Therefore, as commander in chief, I always pushed the armed forces for carving out a policy with credibility. And credibility in any security policy is based on two pillars—effectiveness and transparency. As I supported the armed forces, I was also very strict to sanction any individual violation of human rights.
But it is the right moment for me to show up in defense of our armed forces. Our armed forces are very professional and totally respectful of the constitution. They are making the greatest effort in the world for the fulfillment [of]human rights. Our armed forces have been able to combat and capture terrorist and criminals while improving their human rights record.
Rather than questioning our armed forces, what the world should do is to compliment, to praise our armed forces for their efforts in the advancement in human rights. You cannot forget that the main sources of human rights violations in our country are terrorist guerillas, and paramilitaries. During my administration the guerrillas were seriously reduced and received their biggest blows in history. Regarding Paramilitary structures my government dismantled their organizations and effectively prosecuted their leaders. We also advanced a lot in fighting narcotrafficking, achieving results [that]the world has acknowledged.
Long answer, but it’s a tough question.
Speaking about the military, some of the more serious allegations during your eight-year term in office are the so-called “false positives” that occurred as part of the armed forces conflict with FARC guerillas. According to a January 2009 Human Rights Watch report, “army members apparently take civilians from their homes or workplaces, kill them, and then dress them up to claim they were combatants killed in action.” Did this practice of “false positives” ever occur under your watch as President and how do you respond to those who hold you directly responsible for the practice?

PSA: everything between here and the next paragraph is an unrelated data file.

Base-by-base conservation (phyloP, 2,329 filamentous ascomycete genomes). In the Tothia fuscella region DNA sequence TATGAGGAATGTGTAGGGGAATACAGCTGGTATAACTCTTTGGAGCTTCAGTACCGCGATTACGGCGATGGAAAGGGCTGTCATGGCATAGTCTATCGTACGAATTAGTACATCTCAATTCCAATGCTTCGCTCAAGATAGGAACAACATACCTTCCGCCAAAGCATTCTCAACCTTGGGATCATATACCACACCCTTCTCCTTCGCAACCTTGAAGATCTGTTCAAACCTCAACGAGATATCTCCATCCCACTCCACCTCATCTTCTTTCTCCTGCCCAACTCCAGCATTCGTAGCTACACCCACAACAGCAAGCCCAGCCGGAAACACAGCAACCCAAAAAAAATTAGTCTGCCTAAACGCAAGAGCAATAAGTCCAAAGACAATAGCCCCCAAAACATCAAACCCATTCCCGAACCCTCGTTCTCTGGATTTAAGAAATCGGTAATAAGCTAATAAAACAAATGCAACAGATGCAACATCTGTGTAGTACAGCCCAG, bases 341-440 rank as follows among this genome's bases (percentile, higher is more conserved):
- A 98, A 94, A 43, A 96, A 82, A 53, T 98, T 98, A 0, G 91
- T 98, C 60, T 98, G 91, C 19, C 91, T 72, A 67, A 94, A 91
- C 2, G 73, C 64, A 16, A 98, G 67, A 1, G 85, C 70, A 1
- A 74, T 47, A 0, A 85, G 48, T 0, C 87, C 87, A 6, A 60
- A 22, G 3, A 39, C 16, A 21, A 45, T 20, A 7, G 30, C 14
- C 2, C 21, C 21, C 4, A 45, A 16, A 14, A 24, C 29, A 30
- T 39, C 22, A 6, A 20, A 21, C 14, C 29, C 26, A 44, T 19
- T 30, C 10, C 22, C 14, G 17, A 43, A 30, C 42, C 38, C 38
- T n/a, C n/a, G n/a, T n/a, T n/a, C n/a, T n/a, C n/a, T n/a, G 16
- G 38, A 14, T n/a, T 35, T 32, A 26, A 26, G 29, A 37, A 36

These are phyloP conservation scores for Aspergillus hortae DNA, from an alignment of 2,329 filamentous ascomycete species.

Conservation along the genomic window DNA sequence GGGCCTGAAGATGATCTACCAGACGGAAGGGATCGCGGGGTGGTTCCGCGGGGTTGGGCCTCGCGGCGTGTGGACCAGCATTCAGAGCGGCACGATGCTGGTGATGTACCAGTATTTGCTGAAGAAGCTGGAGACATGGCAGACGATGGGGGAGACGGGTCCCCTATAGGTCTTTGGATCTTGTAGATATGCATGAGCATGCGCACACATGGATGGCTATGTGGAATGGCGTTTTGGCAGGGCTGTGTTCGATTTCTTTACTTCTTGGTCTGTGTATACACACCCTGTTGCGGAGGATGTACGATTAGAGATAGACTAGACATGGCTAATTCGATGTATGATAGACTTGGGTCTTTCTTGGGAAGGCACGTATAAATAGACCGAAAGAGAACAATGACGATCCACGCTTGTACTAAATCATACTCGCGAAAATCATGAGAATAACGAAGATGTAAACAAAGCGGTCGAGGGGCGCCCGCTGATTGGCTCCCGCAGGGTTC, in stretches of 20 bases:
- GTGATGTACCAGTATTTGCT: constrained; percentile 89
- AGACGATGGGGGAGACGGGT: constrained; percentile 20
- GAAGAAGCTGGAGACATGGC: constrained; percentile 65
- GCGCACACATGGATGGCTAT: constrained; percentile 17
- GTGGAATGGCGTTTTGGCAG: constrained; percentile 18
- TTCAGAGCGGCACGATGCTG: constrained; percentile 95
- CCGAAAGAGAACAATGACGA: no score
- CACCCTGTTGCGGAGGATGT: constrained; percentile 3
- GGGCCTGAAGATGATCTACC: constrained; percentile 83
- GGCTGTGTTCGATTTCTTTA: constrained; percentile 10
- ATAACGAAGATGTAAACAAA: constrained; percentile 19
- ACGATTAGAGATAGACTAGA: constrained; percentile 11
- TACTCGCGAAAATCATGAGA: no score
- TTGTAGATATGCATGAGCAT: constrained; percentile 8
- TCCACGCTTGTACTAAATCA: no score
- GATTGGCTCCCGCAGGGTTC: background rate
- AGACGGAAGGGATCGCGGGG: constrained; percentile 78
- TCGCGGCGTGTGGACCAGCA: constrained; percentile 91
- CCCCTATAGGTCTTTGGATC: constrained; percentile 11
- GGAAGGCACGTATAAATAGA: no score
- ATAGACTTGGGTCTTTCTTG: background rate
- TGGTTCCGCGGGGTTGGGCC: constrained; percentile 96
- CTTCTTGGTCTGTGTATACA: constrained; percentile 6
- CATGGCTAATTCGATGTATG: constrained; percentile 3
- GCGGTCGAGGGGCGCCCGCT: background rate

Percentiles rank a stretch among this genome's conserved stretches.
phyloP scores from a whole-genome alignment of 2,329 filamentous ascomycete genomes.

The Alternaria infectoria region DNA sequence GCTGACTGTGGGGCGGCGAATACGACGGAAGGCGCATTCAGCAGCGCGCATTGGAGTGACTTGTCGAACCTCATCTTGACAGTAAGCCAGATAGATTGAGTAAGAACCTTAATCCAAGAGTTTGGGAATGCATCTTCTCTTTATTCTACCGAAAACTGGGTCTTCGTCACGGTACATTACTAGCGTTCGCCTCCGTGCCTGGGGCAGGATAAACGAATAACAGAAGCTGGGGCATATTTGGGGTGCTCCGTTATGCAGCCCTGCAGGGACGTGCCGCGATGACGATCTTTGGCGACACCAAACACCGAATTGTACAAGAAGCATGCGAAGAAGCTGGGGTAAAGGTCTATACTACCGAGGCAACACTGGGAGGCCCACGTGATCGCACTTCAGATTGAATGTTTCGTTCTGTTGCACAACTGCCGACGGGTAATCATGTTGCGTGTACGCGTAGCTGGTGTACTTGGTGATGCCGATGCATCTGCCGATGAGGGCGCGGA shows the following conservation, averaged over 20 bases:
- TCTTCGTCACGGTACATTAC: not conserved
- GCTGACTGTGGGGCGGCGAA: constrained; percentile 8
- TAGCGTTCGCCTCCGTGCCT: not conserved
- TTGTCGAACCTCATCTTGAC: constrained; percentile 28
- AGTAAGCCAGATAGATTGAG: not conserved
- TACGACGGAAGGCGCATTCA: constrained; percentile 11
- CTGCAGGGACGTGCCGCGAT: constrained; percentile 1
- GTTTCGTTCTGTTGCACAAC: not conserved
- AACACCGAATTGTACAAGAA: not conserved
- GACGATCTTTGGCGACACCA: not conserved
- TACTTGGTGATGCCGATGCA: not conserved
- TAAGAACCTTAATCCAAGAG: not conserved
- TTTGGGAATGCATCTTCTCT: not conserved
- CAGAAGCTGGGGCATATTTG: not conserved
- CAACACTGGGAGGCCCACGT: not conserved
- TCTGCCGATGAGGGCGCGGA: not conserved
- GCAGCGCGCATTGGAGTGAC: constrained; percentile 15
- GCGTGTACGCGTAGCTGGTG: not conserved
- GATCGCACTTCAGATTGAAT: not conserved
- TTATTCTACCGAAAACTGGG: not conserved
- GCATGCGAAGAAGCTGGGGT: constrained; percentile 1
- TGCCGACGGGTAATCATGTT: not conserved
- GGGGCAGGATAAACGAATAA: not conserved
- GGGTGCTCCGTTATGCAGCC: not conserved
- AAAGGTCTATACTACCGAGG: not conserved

We cannot speak about a conflict or civil war in Colombia. In the past we spoke about civil wars or conflicts in Latin America when we saw insurgent movements fighting dictatorships or autocratic regimes. In Colombia, we have had narco-terrorist groups trying to destroy our democracy. Therefore, this is a huge difference. Colombia is an open, pluralistic democracy with all freedoms. Nothing justifies these kinds of criminal activities against a true democratic system.
There have been cases of false positives—mainly because of the penetration of narcotrafficking in some sectors of our institutions. Those practices were fought with determination by my administration, which corrected the vast majority of these cases.
But there have been also false accusations. You find many individuals against me or my administration, and the excuse they have to strike my achievements, is not by opposing my policy, [but rather]by accusing me of human rights violations. They hide behind the curtain of human rights because they do not feel capable of fighting my policy with the sincerity of their beliefs. They need to cloud their beliefs behind human rights.
In the case of false positives, my administration made strong decisions. We fired many, many high-ranking officials. There are more than 153 members of the armed forces who are in jail because of judiciary investigations. I can give you a list of all the decisions made by my administration or my country to advance in human rights.
In the case where the armed forces kill in combat a member of the terrorist groups, this body cannot be touched or examined by any member of the armed forces. They have to wait until a member of the Justice Administration undertakes the forensic examination. And the Justice Administration is totally independent from the armed forces and from the executive branch.
Every battalion in Colombia today has at least one high-ranking official specialized in human rights. Colombia is the country with [the]most training hours and teachers of human rights within the armed forces. We have also put forward many initiatives to strengthen and support the military and ordinary justice. Therefore, I am here and can go to any part of the world because my policies are totally defensible.
Colombia is not a paradise, but Colombia is doing better. Colombia has made a significant improvement.